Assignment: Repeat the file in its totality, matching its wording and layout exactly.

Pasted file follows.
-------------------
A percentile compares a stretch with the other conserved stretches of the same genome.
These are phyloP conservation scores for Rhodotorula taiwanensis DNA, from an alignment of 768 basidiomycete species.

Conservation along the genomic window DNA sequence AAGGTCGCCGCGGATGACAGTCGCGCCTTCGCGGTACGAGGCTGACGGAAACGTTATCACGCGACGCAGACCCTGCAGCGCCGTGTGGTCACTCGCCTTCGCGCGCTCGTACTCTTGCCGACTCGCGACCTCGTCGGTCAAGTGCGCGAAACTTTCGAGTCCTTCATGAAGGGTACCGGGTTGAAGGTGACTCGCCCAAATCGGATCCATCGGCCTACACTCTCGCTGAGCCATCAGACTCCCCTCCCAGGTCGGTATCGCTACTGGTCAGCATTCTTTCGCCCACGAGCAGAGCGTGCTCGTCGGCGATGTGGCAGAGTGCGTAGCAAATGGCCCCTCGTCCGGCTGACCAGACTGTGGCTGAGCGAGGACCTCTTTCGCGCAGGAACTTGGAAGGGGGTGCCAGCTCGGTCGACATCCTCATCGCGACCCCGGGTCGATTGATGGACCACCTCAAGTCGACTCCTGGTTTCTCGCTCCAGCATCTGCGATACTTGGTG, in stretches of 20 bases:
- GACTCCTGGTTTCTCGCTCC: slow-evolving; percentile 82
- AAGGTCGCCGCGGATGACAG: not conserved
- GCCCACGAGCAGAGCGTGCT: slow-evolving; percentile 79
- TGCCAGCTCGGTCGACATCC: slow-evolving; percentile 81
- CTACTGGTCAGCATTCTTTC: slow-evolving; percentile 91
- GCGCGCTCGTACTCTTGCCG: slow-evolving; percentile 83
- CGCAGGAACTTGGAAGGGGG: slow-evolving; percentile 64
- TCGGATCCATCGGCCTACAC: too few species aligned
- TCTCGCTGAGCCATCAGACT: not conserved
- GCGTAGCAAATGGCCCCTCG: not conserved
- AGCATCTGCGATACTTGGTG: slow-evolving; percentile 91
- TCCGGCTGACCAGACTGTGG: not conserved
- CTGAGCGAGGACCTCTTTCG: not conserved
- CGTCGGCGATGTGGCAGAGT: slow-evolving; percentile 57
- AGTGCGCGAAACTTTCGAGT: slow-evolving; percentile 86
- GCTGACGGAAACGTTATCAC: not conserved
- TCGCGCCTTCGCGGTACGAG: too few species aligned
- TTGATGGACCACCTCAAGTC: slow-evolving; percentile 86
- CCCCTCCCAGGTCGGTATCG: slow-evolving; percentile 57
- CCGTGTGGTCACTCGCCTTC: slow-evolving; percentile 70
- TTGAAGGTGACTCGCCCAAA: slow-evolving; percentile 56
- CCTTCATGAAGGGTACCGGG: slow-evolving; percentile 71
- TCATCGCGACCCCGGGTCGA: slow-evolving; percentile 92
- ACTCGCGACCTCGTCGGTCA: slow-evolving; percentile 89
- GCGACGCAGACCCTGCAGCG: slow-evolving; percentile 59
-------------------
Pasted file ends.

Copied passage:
A percentile compares a stretch with the other conserved stretches of the same genome.
These are phyloP conservation scores for Rhodotorula taiwanensis DNA, from an alignment of 768 basidiomycete species.

Conservation along the genomic window DNA sequence AAGGTCGCCGCGGATGACAGTCGCGCCTTCGCGGTACGAGGCTGACGGAAACGTTATCACGCGACGCAGACCCTGCAGCGCCGTGTGGTCACTCGCCTTCGCGCGCTCGTACTCTTGCCGACTCGCGACCTCGTCGGTCAAGTGCGCGAAACTTTCGAGTCCTTCATGAAGGGTACCGGGTTGAAGGTGACTCGCCCAAATCGGATCCATCGGCCTACACTCTCGCTGAGCCATCAGACTCCCCTCCCAGGTCGGTATCGCTACTGGTCAGCATTCTTTCGCCCACGAGCAGAGCGTGCTCGTCGGCGATGTGGCAGAGTGCGTAGCAAATGGCCCCTCGTCCGGCTGACCAGACTGTGGCTGAGCGAGGACCTCTTTCGCGCAGGAACTTGGAAGGGGGTGCCAGCTCGGTCGACATCCTCATCGCGACCCCGGGTCGATTGATGGACCACCTCAAGTCGACTCCTGGTTTCTCGCTCCAGCATCTGCGATACTTGGTG, in stretches of 20 bases:
- GACTCCTGGTTTCTCGCTCC: slow-evolving; percentile 82
- AAGGTCGCCGCGGATGACAG: not conserved
- GCCCACGAGCAGAGCGTGCT: slow-evolving; percentile 79
- TGCCAGCTCGGTCGACATCC: slow-evolving; percentile 81
- CTACTGGTCAGCATTCTTTC: slow-evolving; percentile 91
- GCGCGCTCGTACTCTTGCCG: slow-evolving; percentile 83
- CGCAGGAACTTGGAAGGGGG: slow-evolving; percentile 64
- TCGGATCCATCGGCCTACAC: too few species aligned
- TCTCGCTGAGCCATCAGACT: not conserved
- GCGTAGCAAATGGCCCCTCG: not conserved
- AGCATCTGCGATACTTGGTG: slow-evolving; percentile 91
- TCCGGCTGACCAGACTGTGG: not conserved
- CTGAGCGAGGACCTCTTTCG: not conserved
- CGTCGGCGATGTGGCAGAGT: slow-evolving; percentile 57
- AGTGCGCGAAACTTTCGAGT: slow-evolving; percentile 86
- GCTGACGGAAACGTTATCAC: not conserved
- TCGCGCCTTCGCGGTACGAG: too few species aligned
- TTGATGGACCACCTCAAGTC: slow-evolving; percentile 86
- CCCCTCCCAGGTCGGTATCG: slow-evolving; percentile 57
- CCGTGTGGTCACTCGCCTTC: slow-evolving; percentile 70
- TTGAAGGTGACTCGCCCAAA: slow-evolving; percentile 56
- CCTTCATGAAGGGTACCGGG: slow-evolving; percentile 71
- TCATCGCGACCCCGGGTCGA: slow-evolving; percentile 92
- ACTCGCGACCTCGTCGGTCA: slow-evolving; percentile 89
- GCGACGCAGACCCTGCAGCG: slow-evolving; percentile 59